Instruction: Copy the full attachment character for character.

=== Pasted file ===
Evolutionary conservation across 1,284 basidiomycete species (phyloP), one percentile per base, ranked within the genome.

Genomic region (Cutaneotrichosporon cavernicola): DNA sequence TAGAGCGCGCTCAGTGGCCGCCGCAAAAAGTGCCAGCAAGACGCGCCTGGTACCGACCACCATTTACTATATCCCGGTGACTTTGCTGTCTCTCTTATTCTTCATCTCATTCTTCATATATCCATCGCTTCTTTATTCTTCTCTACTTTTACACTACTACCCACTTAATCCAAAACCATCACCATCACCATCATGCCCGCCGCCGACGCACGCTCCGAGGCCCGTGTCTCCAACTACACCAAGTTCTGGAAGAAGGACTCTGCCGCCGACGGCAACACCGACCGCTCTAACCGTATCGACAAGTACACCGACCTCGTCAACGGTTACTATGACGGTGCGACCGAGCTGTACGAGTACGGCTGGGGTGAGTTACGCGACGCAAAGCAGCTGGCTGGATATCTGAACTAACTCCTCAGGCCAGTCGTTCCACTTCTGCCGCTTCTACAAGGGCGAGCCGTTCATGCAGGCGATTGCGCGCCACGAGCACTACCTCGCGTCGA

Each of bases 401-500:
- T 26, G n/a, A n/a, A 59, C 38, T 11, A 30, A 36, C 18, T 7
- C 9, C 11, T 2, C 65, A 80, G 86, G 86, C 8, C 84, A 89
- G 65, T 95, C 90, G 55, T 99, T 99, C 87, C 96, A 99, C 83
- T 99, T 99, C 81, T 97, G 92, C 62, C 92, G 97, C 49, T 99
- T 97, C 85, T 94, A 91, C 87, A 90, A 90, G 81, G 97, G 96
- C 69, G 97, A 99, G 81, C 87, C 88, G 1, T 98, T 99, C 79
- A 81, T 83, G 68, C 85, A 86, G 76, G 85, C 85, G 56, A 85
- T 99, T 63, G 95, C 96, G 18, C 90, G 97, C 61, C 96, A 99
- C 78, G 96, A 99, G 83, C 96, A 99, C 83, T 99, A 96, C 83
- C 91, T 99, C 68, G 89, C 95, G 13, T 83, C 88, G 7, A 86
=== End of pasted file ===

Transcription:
Evolutionary conservation across 1,284 basidiomycete species (phyloP), one percentile per base, ranked within the genome.

Genomic region (Cutaneotrichosporon cavernicola): DNA sequence TAGAGCGCGCTCAGTGGCCGCCGCAAAAAGTGCCAGCAAGACGCGCCTGGTACCGACCACCATTTACTATATCCCGGTGACTTTGCTGTCTCTCTTATTCTTCATCTCATTCTTCATATATCCATCGCTTCTTTATTCTTCTCTACTTTTACACTACTACCCACTTAATCCAAAACCATCACCATCACCATCATGCCCGCCGCCGACGCACGCTCCGAGGCCCGTGTCTCCAACTACACCAAGTTCTGGAAGAAGGACTCTGCCGCCGACGGCAACACCGACCGCTCTAACCGTATCGACAAGTACACCGACCTCGTCAACGGTTACTATGACGGTGCGACCGAGCTGTACGAGTACGGCTGGGGTGAGTTACGCGACGCAAAGCAGCTGGCTGGATATCTGAACTAACTCCTCAGGCCAGTCGTTCCACTTCTGCCGCTTCTACAAGGGCGAGCCGTTCATGCAGGCGATTGCGCGCCACGAGCACTACCTCGCGTCGA

Each of bases 401-500:
- T 26, G n/a, A n/a, A 59, C 38, T 11, A 30, A 36, C 18, T 7
- C 9, C 11, T 2, C 65, A 80, G 86, G 86, C 8, C 84, A 89
- G 65, T 95, C 90, G 55, T 99, T 99, C 87, C 96, A 99, C 83
- T 99, T 99, C 81, T 97, G 92, C 62, C 92, G 97, C 49, T 99
- T 97, C 85, T 94, A 91, C 87, A 90, A 90, G 81, G 97, G 96
- C 69, G 97, A 99, G 81, C 87, C 88, G 1, T 98, T 99, C 79
- A 81, T 83, G 68, C 85, A 86, G 76, G 85, C 85, G 56, A 85
- T 99, T 63, G 95, C 96, G 18, C 90, G 97, C 61, C 96, A 99
- C 78, G 96, A 99, G 83, C 96, A 99, C 83, T 99, A 96, C 83
- C 91, T 99, C 68, G 89, C 95, G 13, T 83, C 88, G 7, A 86